A few months ago, I wrote a column urging big companies to reconsider their sponsorship of the Olympics. And now they have!

Unfortunately, they are boycotting the wrong games.

My suggestion was that major Olympic sponsors such as Coca-Cola, Samsung and Toyota might want to consider the reputational risk of cheering on the Winter Olympics in Beijing next February while 1 million or more Chinese are confined to concentration camps 1,600 miles to the west.

Human rights lawyers debate whether the Chinese Communist Party’s campaign against Uyghurs and other Muslims represents a genocide, since authorities are interfering with women’s ability to bear children, or “merely” a crime against humanity. Either way, it is hard to imagine corporate executives gathering at the Opening Ceremonies to validate the regime’s celebration of itself as though nothing were going on.

When I wrote in April, the chairman of Coca-Cola was attacking Georgia for its new voting law and promising “to stand up for what is right in Georgia and across the U.S.” Across the United States, but apparently no further; neither Coke nor the 14 other Olympic sponsors, whom the International Olympic Committee calls “crucial to the staging of the Games,” had been deterred by China’s assault on its Muslim population.

But in recent days, Toyota did decide to withdraw all Olympic-themed advertising from television coverage in Japan, and its chief executive let it be known that he had changed his mind about attending the Opening Ceremonies. Other CEOs followed suit.

“There are many issues with these Games that are proving difficult to be understood,” Toyota Chief Communications Officer Jun Nagata explained.

What might those issues be?

Well, the director of the Opening Ceremonies was fired last week after he was revealed to have made an offensive joke about the Holocaust more than two decades ago. Earlier, the 83-year-old president of the Olympic organizing committee was forced to resign after complaining that women talk too much during meetings.

And Japan has struggled to host a safe Olympics while covid-19 stalks the globe. The stands are empty, and many Japanese are unhappy that the Games are being held at all.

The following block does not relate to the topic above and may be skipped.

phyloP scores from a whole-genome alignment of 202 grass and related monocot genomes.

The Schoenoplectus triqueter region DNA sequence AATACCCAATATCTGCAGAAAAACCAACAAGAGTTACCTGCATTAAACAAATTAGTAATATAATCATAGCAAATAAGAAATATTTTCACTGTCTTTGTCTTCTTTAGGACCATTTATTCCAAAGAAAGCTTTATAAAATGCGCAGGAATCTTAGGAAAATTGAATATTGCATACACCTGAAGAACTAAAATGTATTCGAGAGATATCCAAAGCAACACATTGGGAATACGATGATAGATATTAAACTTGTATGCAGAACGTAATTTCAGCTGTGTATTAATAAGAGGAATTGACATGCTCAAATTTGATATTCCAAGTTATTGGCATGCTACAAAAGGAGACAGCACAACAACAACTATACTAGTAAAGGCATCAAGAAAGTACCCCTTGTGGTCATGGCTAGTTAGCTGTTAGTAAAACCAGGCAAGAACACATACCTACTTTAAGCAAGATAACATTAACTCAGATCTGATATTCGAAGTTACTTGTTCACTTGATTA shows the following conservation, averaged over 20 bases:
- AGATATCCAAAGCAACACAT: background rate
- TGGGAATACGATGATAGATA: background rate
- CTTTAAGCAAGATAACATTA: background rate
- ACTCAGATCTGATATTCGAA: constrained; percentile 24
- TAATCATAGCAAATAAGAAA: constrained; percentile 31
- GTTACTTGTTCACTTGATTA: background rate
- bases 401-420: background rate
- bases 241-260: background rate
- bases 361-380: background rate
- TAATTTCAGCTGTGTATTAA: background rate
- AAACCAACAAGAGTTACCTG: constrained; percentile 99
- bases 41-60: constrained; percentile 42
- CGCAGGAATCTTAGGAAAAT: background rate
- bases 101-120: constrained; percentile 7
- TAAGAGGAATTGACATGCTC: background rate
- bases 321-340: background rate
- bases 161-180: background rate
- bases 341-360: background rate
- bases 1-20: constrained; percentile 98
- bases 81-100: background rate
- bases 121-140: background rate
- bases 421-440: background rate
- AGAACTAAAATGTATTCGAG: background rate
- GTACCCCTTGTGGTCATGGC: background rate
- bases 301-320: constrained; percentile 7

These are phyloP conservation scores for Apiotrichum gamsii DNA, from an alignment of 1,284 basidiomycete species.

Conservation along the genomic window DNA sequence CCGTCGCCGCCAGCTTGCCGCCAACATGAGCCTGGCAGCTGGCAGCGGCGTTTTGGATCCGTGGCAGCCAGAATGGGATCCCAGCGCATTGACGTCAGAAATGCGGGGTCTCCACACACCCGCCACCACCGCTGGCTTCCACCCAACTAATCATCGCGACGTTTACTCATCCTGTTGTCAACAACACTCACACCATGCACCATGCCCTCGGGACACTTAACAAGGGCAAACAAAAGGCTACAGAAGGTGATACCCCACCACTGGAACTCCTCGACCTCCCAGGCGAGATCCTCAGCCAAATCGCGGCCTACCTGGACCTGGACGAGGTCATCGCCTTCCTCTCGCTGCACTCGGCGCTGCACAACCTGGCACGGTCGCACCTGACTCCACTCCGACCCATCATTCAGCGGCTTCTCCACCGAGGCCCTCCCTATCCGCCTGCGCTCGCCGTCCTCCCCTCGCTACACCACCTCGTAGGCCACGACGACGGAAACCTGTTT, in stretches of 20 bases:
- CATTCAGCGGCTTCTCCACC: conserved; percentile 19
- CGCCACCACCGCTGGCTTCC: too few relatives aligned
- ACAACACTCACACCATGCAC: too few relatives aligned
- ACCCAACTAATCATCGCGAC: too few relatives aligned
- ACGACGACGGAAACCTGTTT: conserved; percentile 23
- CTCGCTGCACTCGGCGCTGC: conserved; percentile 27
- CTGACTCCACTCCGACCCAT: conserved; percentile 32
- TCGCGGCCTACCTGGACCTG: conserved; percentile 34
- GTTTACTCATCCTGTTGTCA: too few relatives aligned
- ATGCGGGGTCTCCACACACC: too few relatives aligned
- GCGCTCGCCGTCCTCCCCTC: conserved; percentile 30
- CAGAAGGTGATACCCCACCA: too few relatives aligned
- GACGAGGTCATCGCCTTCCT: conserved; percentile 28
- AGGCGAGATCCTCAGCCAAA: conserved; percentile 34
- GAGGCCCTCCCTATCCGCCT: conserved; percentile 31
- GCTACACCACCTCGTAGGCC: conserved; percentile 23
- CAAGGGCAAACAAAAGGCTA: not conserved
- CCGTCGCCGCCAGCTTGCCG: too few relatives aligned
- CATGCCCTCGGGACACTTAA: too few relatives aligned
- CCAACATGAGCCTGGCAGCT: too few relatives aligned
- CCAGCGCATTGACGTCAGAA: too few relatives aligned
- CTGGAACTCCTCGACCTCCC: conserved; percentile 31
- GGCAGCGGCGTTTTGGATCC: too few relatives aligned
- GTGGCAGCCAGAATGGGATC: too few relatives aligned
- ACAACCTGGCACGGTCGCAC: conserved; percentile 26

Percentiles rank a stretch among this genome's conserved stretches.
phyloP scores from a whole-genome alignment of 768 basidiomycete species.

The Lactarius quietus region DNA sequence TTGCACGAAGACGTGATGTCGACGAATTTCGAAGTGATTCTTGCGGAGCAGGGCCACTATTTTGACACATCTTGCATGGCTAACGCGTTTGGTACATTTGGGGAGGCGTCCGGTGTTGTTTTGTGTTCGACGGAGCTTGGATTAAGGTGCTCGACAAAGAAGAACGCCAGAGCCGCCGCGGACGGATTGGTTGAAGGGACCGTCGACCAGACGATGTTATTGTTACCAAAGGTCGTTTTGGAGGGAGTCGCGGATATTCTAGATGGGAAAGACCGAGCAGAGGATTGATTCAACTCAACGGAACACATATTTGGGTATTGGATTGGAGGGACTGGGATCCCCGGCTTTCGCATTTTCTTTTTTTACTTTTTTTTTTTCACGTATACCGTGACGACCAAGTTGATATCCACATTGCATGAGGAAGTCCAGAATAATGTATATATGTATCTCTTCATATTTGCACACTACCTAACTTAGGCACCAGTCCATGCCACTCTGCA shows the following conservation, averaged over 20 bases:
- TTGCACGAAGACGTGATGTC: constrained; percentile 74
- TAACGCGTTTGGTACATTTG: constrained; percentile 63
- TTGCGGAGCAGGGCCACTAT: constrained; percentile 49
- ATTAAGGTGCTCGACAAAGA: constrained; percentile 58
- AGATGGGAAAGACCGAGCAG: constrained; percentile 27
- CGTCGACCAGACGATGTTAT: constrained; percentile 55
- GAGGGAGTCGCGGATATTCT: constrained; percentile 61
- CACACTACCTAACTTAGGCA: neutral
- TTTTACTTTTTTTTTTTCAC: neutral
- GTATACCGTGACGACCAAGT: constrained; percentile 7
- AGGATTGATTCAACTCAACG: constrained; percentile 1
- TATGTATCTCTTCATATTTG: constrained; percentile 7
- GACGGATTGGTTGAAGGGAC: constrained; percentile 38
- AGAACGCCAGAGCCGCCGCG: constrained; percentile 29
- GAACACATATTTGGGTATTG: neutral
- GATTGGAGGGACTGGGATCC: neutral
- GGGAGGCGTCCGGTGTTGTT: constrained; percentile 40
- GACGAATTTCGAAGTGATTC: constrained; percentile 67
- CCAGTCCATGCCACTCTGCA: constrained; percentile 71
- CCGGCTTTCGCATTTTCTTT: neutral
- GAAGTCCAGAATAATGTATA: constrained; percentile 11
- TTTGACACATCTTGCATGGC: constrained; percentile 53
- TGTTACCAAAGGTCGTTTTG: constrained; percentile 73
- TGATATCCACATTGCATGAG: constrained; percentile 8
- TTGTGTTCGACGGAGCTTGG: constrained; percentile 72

Note, however, that those Japanese are free to express their displeasure without fear of disappearing into prison.

While Toyota was being scandalized by developments in its home country, police in China were arresting members of the General Association of Hong Kong Speech Therapists, leading them away in handcuffs and black hoods, for publishing a picture book that police said could encourage seditious tendencies in children.

A Hong Kong court on the same day was denying bail to four editorial staff members of the newspaper Apple Daily, which itself has been forced to close. Its owner, Jimmy Lai, 73, also remains in prison.

This is part of Beijing’s blitzkrieg against freedom in Hong Kong, a former British colony for which the Communists had pledged self-rule in an international treaty a quarter-century ago. The rule of law, which had been the pride of the city-state, now exists in Hong Kong to the same extent it does in mainland China.

Which is to say, not at all.

On Tuesday, three disability rights advocates in the mainland city of Changsha were sentenced to prison for unknown terms in secret trials, with no access to lawyers, after having been arrested two years ago on suspicion of “subverting state power.” I mention this not because I expect you have heard of Cheng Yuan, Liu Dazhi or Wu Gejianxiong, or because their case is extraordinary — but because their case is so unsurprising. In any given week in China, innocent people are being interrogated, tortured and sentenced because they criticized some official, or worshiped in some unapproved way — or for reasons that are never explained.

After all, Wang Bingzhang, 73, also was sentenced in a secret, one-day trial — and he remains in prison 19 years later. The founder of an overseas democracy movement, Wang was abducted by Chinese secret police from Vietnam in 2002. He may be the longest-serving political prisoner in China, but in other ways his case, too, is far from extraordinary.

Meanwhile, in the western Xinjiang region, Communist officials are subjecting Uyghur women to forced sterilization or internment in camps if they violate birth control rules. Life in the camps is as brutal as in the Soviet gulag, according to first-person accounts that have filtered out.

Are these issues that might prove “difficult to be understood” for Toyota or its customers?

The benefit of the car company’s change of heart in Tokyo is that we now know corporations can make political decisions, and quickly.

We now know, too, that the athletes who have trained so diligently, for so long, could have their moment in Beijing, as they are getting their chance in Tokyo — with or without Toyota putting its corporate stamp of approval on an increasingly suffocating dictatorship.

Read more: